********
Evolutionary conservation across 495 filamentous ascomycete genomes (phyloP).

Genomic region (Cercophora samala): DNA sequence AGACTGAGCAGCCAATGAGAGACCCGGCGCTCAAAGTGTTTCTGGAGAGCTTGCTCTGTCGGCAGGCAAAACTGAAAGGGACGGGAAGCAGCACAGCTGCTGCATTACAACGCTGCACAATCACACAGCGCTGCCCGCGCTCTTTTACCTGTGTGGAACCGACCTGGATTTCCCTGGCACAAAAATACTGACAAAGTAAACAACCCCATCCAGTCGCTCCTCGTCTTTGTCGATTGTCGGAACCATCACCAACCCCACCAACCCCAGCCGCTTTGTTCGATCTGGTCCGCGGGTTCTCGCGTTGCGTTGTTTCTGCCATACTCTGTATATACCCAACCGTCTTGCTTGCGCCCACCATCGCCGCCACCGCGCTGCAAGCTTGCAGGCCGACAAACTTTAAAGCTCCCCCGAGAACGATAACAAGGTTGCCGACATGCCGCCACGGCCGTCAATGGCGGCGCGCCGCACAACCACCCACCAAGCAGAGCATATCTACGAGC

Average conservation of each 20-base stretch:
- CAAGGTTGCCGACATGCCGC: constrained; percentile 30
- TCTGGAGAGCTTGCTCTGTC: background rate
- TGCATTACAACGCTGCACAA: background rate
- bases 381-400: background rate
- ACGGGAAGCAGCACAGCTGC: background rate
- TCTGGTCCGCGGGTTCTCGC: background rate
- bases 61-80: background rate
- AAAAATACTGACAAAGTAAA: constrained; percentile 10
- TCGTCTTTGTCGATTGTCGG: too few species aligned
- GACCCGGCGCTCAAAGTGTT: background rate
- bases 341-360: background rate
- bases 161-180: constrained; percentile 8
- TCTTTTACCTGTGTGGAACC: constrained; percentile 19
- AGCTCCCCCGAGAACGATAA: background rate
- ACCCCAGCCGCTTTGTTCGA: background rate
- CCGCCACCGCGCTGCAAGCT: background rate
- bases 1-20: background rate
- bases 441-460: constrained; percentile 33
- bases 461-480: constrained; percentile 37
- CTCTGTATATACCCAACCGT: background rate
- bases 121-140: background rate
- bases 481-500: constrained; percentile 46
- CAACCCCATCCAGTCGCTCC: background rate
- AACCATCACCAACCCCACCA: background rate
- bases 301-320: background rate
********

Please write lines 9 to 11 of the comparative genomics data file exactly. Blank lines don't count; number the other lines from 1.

- TCTGGTCCGCGGGTTCTCGC: background rate
- bases 61-80: background rate
- AAAAATACTGACAAAGTAAA: constrained; percentile 10